The Gloucester High School Docksiders are preparing to leave their municipal dockside location at the school to anchor at a few other locations after they set sail as a featured band on a Carnival cruise ship next spring.
But in the meantime, the acclaimed GHS concert stage band is gearing up for its next performance — when the Docksiders will entertain guests at a wine-tasting fundraiser for their upcoming trip.
The Saturday-night fundraiser begins at 6:30 p.m. at the Gloucester House. Tickets, which cost $25, can be bought at Jeff’s Variety, from a band member or at the door.
The Docksiders have played and represented Gloucester and their school a few times at Walt Disney World in Orlando, at Disneyland in California and a number of venues — including Pearl Harbor — in Hawaii over the 12-year history of the program, and city residents and businesses have always generously chipped in to fully fund the students’ adventures and experience, according to music director David Adams.
“This community has really embraced these kids,” Adams said. “We have yet to take money out of students’ pockets for these trips.”
Monday, the teens rehearsed songs — up-tempo, slower jazzy and brassy — during a rehearsal session aimed not only at Saturday’s fundraising effort, but at the April cruise trip, as well.
The band plans to master upward of 45 songs before they jet to Miami to set sail. Adams expects the band will play at least two shows as the Carnival Cruise liner Victory floats along a route that will include stops in Cozumel and Ocho Rios.
The band ended up on the cruise ship’s roster after a combination of word of mouth in the music community and a few CDs that were sent in as an audition and captured the major cruise line’s attention.
“The comment we get most often from people is they don’t believe we’re a high school band when they hear us,” Adams said. “The band has established a pretty good reputation.”
Soon after the class bell tolled Monday, students began pooling into the classroom, immediately moving to arrange the tables into rows of chairs in a concert formation.
Corinne DeLouise snapped together her saxophone before walking around the room with a tuner to check each of the members’ pitch. When she first saw the band perform at her elementary school, DeLouise yearned to join, and she eventually did, working her way up to a student director position.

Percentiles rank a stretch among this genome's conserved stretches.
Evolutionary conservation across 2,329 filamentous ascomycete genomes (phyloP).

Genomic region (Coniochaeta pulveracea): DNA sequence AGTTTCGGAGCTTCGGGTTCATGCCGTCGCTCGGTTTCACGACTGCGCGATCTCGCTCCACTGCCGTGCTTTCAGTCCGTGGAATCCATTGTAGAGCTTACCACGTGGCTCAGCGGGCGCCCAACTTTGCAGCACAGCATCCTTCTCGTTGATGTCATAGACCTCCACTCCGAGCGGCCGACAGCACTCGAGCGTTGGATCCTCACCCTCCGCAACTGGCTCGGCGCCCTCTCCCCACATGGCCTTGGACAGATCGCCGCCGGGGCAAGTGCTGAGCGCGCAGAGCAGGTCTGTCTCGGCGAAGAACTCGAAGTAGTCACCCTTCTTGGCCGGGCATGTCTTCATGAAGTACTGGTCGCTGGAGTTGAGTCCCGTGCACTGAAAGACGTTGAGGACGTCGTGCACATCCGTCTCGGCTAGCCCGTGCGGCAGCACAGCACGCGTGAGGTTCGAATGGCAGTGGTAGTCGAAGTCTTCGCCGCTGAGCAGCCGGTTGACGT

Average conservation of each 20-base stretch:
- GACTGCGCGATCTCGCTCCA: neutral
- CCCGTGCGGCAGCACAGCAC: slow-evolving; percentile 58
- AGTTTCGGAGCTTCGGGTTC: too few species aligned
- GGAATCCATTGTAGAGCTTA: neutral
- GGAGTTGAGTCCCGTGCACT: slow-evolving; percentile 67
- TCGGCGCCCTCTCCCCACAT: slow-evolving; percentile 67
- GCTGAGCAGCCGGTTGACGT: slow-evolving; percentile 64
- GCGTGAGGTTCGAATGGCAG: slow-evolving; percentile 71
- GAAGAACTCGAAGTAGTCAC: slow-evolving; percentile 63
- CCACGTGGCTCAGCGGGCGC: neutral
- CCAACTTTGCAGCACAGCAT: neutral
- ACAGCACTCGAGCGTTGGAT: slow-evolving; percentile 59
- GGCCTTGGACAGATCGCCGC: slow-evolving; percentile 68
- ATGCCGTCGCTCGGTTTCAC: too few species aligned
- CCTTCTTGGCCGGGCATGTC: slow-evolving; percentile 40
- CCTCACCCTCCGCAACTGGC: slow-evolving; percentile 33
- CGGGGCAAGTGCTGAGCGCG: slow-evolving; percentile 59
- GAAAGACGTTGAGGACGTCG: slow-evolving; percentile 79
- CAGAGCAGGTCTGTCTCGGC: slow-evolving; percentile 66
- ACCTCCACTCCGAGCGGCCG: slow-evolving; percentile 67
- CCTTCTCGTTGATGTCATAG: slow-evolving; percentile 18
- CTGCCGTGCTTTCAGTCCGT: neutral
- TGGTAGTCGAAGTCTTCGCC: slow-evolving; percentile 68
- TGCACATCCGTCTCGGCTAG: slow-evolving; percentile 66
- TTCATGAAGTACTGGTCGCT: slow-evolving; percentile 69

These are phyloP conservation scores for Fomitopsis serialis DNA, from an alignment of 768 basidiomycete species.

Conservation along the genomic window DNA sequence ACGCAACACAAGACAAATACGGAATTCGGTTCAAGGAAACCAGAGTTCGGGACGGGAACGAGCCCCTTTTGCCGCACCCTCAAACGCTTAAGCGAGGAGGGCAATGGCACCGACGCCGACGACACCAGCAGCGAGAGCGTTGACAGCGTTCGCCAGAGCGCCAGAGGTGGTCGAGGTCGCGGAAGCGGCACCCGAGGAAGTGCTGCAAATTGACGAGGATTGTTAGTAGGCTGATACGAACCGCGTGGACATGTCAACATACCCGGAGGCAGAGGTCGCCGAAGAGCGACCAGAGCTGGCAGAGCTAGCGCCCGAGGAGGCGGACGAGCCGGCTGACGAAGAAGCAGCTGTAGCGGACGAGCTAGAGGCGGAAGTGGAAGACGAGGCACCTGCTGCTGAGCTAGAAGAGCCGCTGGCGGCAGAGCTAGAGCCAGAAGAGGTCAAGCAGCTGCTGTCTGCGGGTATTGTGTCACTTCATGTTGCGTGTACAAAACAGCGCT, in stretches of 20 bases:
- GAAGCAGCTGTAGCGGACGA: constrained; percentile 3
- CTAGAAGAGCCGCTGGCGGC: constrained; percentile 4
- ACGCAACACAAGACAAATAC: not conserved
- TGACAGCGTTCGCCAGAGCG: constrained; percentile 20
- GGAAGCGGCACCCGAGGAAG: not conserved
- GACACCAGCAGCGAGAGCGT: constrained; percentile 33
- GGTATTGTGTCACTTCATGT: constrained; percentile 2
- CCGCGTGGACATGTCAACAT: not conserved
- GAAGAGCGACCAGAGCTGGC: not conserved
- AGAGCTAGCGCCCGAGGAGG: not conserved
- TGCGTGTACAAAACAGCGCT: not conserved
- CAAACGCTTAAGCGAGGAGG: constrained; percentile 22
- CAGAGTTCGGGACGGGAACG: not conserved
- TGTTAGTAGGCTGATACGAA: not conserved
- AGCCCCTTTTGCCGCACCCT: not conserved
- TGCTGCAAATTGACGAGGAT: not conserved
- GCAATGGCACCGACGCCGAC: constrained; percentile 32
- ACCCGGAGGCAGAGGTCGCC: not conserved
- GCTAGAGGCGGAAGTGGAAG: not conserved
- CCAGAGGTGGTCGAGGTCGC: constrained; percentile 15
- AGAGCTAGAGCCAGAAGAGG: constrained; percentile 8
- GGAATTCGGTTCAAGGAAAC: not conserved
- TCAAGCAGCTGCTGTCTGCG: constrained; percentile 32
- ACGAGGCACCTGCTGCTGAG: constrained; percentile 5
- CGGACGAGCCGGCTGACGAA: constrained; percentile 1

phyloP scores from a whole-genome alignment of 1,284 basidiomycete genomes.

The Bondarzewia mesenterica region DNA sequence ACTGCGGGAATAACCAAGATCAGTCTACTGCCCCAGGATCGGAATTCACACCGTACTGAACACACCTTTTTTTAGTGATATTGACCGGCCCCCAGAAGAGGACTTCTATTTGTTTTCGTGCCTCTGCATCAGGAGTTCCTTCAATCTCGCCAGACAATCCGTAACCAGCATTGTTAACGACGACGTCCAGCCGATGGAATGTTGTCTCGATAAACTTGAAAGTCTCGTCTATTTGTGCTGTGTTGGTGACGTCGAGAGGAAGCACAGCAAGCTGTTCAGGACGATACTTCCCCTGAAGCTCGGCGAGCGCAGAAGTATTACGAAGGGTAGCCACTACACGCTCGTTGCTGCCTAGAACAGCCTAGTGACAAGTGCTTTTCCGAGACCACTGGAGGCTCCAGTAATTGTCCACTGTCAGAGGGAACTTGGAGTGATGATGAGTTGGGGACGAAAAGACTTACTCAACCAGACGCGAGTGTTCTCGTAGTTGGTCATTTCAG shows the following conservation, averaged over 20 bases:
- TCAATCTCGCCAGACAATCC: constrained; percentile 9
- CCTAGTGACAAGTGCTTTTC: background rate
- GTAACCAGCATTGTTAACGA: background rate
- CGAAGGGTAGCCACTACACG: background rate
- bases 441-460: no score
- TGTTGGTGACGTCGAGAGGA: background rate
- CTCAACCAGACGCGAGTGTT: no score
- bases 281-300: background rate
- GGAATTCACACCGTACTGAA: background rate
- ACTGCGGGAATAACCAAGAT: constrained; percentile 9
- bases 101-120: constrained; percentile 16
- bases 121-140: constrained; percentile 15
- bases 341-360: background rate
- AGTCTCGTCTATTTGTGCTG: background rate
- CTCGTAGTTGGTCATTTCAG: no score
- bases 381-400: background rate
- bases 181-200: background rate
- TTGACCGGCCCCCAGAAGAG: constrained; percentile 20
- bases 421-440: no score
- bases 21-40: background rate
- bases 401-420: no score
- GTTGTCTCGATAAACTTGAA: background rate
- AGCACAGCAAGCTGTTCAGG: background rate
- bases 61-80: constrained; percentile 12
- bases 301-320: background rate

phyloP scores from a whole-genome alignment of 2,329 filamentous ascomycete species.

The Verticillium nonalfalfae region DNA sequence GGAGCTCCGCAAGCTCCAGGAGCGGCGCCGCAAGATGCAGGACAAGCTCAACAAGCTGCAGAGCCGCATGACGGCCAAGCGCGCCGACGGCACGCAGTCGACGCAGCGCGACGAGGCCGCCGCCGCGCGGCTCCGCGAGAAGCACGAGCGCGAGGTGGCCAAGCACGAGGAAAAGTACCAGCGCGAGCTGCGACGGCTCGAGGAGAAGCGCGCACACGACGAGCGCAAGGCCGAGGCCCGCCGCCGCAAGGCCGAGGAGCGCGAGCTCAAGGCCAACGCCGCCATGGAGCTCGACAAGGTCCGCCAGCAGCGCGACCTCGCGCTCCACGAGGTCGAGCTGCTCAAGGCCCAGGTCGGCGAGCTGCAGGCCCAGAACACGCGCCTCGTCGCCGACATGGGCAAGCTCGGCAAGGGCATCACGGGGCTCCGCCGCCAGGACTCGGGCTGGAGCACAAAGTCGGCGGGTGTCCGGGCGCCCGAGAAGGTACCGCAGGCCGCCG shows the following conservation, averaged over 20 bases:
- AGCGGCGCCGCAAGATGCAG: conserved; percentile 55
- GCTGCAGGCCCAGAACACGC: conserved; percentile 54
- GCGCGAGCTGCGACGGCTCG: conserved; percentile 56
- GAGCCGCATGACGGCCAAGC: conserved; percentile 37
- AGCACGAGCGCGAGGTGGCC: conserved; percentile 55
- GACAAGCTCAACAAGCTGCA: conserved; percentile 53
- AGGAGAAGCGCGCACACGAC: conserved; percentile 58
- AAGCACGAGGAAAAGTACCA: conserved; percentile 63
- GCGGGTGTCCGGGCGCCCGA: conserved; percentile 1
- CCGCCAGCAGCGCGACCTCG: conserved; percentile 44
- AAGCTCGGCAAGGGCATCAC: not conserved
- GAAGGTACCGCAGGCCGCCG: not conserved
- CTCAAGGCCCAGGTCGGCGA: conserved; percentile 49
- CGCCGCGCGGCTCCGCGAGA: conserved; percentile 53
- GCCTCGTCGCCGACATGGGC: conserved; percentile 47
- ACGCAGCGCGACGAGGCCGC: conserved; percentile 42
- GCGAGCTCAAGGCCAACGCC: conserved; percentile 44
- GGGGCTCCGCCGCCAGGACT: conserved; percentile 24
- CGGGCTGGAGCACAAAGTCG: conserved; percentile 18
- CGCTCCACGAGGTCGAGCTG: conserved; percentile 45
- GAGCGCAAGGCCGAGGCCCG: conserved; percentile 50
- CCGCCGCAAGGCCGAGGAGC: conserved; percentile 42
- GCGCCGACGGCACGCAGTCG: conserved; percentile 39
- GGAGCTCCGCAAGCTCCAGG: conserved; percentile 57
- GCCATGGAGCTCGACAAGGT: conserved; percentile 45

“The Docksiders had always been like these musical idols I looked up to,” DeLouise said Monday.
DeLouise, who joined the band in eighth grade, has traveled with the band to Hawaii and to Disney. The trips are a special experience that she might otherwise not know, she said Monday.
“The whole entire band is a tight-knit group, so it’s like traveling with a group of friends or in a family,” DeLouise said.
A member of the band family and another student director, senior Danny Wood, began playing trumpet in fourth grade and now plans to study sound recording and technology in college.
“This has been a huge part of my life; after about sophomore year, I started committing my life to music,” Wood said.
He said that, more than anything, he looks forward to performing on the ship. The band works hard to raise funds for their spots aboard, most often playing their instruments during fundraisers and selling tickets, too.
“The best part about the band is you feel really accomplished because you earn that money by playing,” Wood said.
Wood is among 17 band members auditioning to play at a district music festival this year. Last year, with 54 different high schools sending students to audition, Wood was selected as one of five trumpet players.
Monday, he and the rest of the band flipped their stuffed 3-inch binders open to sheet music slid into plastic sleeves. They dove into a quick and exuberating number called “Swing Machine.”
Adams stood among the students, his head bobbing to the rhythm, and his wrist tapping the beat. He slowly rose a flexed hand toward the ceiling as the song came to a brassy crescendo, then wagged a finger to cue a section of musicians.
The band members, donning their black pants and shoes, along with burgundy vests, white shirts and Docksiders ties on stage, will likely play “Swing Machine” aboard the ship. The song has gained the group popularity before, after all.
When the band played that song at Disney in Florida a couple of years back on a stage across the theme parks largest gift shop, the shop cleared out and Disney mascots lined the outside of the store, listening to the teens rock, Adams recalled.
Volunteers David DiPietro and Ryan Stadt, both of whom teach math classes at the school, help out as assistant directors. Their assistance, along with that of parent volunteers and the cooperation of students, make the trips smooth traveling, Adams said. Then, of course, there is the undeniable work ethic and cooperation of the students.
“Anybody can play the notes,” Adams said. “It’s how you interpret the notes, and it’s the fact that, like I tell them, you’re on stage the minute you walk out the door here.”
The kids learn more than music in his classroom. They learn to dress professionally, show they care about one another, act respectfully and commit to hard work, Adams noted.
“It’s those skills that we’re trying to teach them as part of this process,” Adams said.
Marjorie Nesin can be reached at 978-283-7000, x3451, or at firstname.lastname@example.org.